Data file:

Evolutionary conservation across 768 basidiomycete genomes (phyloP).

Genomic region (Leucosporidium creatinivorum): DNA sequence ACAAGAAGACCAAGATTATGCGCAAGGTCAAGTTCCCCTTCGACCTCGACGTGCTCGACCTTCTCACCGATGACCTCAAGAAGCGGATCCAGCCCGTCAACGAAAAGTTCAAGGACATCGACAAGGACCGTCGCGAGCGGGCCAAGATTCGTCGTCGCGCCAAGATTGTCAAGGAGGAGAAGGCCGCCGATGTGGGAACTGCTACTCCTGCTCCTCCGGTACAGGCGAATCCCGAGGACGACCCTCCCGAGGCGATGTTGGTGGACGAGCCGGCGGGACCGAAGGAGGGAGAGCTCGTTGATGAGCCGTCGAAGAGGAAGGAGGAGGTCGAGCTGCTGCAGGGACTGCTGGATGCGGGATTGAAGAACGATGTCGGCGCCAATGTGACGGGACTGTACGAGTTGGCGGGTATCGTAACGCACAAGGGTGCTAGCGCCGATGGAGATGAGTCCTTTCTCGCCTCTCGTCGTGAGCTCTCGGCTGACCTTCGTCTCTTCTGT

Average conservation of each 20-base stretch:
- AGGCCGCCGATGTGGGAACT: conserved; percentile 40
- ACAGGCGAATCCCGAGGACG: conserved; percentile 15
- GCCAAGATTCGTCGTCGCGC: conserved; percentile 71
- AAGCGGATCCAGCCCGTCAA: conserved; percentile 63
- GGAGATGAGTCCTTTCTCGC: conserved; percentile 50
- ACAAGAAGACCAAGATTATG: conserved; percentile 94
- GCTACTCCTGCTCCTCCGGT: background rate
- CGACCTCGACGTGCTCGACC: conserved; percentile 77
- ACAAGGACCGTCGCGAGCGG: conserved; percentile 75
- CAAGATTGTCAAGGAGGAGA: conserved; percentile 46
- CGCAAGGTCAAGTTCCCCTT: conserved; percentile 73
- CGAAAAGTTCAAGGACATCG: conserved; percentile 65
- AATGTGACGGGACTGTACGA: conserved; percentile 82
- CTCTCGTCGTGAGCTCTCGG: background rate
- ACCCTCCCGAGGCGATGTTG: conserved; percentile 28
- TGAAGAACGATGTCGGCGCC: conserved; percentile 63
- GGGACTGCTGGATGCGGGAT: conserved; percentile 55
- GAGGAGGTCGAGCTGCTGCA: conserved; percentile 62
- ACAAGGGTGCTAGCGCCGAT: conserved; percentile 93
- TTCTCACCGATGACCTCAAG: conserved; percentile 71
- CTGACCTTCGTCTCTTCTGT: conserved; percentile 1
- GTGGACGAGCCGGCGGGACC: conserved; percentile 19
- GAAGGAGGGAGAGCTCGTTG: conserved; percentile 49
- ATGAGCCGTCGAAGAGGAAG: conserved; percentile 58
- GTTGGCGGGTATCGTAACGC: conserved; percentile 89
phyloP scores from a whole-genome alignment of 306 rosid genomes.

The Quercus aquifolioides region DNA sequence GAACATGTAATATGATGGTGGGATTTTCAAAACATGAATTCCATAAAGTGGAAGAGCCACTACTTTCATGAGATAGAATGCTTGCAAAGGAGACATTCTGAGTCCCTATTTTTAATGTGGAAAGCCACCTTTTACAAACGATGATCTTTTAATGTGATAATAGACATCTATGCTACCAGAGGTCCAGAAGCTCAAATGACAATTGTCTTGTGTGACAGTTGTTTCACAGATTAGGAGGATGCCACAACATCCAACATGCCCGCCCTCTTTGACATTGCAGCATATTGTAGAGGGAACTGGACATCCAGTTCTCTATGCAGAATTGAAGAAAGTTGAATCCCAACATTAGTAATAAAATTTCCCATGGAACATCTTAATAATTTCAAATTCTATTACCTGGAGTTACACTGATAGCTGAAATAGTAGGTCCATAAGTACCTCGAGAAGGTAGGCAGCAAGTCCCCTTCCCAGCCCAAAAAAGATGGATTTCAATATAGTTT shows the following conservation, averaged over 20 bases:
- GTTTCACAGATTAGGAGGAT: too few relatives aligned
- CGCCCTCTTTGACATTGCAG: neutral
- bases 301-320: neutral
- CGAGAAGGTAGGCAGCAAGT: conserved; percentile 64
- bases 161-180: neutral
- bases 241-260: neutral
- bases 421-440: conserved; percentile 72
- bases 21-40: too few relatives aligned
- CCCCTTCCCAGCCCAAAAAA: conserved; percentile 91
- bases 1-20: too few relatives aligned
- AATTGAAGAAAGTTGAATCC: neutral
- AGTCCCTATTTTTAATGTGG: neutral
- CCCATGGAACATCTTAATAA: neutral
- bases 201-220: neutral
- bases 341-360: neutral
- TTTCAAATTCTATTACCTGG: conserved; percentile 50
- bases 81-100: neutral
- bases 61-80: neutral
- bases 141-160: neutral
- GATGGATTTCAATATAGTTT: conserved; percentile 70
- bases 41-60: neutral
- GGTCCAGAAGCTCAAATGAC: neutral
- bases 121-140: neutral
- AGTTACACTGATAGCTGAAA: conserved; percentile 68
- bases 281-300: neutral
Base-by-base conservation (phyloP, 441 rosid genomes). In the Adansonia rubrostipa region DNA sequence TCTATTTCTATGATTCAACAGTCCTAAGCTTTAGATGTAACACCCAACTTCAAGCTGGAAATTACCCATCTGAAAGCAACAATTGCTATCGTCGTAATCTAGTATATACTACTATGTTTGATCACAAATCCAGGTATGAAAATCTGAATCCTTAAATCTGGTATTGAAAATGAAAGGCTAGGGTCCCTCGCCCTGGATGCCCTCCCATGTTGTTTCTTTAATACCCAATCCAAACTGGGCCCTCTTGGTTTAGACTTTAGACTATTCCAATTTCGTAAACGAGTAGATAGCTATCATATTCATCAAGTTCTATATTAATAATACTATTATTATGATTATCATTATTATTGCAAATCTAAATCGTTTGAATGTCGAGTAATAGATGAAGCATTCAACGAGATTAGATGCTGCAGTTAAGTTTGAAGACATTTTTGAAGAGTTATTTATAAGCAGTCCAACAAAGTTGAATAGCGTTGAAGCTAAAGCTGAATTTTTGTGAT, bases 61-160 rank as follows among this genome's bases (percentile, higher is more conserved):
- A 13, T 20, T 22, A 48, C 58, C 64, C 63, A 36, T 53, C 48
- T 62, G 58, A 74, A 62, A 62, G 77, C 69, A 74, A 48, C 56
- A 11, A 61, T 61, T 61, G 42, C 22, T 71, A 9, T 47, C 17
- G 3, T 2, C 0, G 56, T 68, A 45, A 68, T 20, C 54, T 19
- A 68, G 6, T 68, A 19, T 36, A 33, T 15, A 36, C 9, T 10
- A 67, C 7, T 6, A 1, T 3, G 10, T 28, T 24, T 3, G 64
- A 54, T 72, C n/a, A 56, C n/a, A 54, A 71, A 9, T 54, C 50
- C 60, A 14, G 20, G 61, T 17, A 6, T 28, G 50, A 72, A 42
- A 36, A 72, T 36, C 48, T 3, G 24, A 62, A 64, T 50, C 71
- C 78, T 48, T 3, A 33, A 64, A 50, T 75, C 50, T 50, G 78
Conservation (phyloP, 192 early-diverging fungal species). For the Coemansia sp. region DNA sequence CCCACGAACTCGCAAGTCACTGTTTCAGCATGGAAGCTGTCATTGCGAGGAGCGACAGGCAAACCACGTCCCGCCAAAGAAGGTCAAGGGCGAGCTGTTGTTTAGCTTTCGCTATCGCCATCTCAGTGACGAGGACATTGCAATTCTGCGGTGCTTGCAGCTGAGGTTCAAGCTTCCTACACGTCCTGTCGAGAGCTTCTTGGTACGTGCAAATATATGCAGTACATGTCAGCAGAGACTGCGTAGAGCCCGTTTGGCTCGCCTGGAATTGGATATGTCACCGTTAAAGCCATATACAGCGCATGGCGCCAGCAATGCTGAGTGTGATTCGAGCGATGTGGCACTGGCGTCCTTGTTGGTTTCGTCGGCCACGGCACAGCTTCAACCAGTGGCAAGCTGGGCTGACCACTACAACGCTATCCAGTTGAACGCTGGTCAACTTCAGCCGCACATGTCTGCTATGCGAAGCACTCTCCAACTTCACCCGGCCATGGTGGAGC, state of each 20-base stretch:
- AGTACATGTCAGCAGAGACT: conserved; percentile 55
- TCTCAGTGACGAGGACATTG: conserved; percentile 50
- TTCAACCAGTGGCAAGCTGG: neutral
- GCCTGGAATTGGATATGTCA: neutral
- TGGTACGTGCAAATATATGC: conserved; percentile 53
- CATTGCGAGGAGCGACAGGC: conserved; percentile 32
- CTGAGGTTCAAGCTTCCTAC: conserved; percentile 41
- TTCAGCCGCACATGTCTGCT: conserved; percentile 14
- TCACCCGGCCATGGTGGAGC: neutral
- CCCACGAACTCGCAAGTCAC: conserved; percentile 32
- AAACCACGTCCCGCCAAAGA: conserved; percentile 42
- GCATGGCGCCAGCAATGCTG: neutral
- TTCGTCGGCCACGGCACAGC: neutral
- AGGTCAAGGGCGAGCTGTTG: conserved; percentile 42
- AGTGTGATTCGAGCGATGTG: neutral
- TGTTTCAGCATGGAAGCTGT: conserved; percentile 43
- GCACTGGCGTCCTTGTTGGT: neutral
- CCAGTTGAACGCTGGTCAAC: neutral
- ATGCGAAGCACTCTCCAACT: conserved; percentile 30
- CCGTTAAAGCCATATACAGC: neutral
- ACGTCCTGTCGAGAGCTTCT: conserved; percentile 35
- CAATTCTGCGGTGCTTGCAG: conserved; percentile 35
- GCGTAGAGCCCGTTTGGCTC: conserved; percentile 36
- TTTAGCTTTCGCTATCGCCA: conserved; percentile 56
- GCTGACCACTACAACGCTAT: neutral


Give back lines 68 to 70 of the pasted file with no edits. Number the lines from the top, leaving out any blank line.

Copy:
- AGTACATGTCAGCAGAGACT: conserved; percentile 55
- TCTCAGTGACGAGGACATTG: conserved; percentile 50
- TTCAACCAGTGGCAAGCTGG: neutral